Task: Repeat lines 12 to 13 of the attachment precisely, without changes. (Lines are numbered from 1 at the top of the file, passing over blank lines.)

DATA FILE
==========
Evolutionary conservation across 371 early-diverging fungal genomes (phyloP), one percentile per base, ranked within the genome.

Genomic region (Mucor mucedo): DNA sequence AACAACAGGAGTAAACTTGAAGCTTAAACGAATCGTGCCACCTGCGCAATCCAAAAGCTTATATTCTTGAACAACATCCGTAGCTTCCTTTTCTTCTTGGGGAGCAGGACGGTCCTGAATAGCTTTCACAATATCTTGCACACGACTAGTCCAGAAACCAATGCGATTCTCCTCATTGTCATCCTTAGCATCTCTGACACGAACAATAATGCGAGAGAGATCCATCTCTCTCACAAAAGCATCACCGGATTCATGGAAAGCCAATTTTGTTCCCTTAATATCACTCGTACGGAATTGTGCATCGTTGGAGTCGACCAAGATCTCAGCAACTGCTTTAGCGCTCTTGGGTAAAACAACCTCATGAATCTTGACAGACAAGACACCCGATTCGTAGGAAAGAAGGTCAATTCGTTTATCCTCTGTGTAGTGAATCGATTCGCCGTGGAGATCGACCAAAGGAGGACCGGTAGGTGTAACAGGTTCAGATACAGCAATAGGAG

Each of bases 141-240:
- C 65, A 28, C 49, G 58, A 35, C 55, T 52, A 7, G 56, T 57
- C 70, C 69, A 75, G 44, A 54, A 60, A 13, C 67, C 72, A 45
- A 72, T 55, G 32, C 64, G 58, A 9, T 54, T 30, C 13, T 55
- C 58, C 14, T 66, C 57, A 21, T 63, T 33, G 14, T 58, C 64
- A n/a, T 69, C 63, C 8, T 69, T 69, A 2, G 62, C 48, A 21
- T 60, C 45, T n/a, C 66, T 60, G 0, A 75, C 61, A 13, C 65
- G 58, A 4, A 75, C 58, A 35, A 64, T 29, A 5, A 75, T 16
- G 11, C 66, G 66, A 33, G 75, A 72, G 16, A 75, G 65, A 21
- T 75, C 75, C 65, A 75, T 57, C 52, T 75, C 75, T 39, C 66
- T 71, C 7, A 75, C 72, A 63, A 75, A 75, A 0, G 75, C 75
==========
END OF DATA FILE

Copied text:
- T 75, C 75, C 65, A 75, T 57, C 52, T 75, C 75, T 39, C 66
- T 71, C 7, A 75, C 72, A 63, A 75, A 75, A 0, G 75, C 75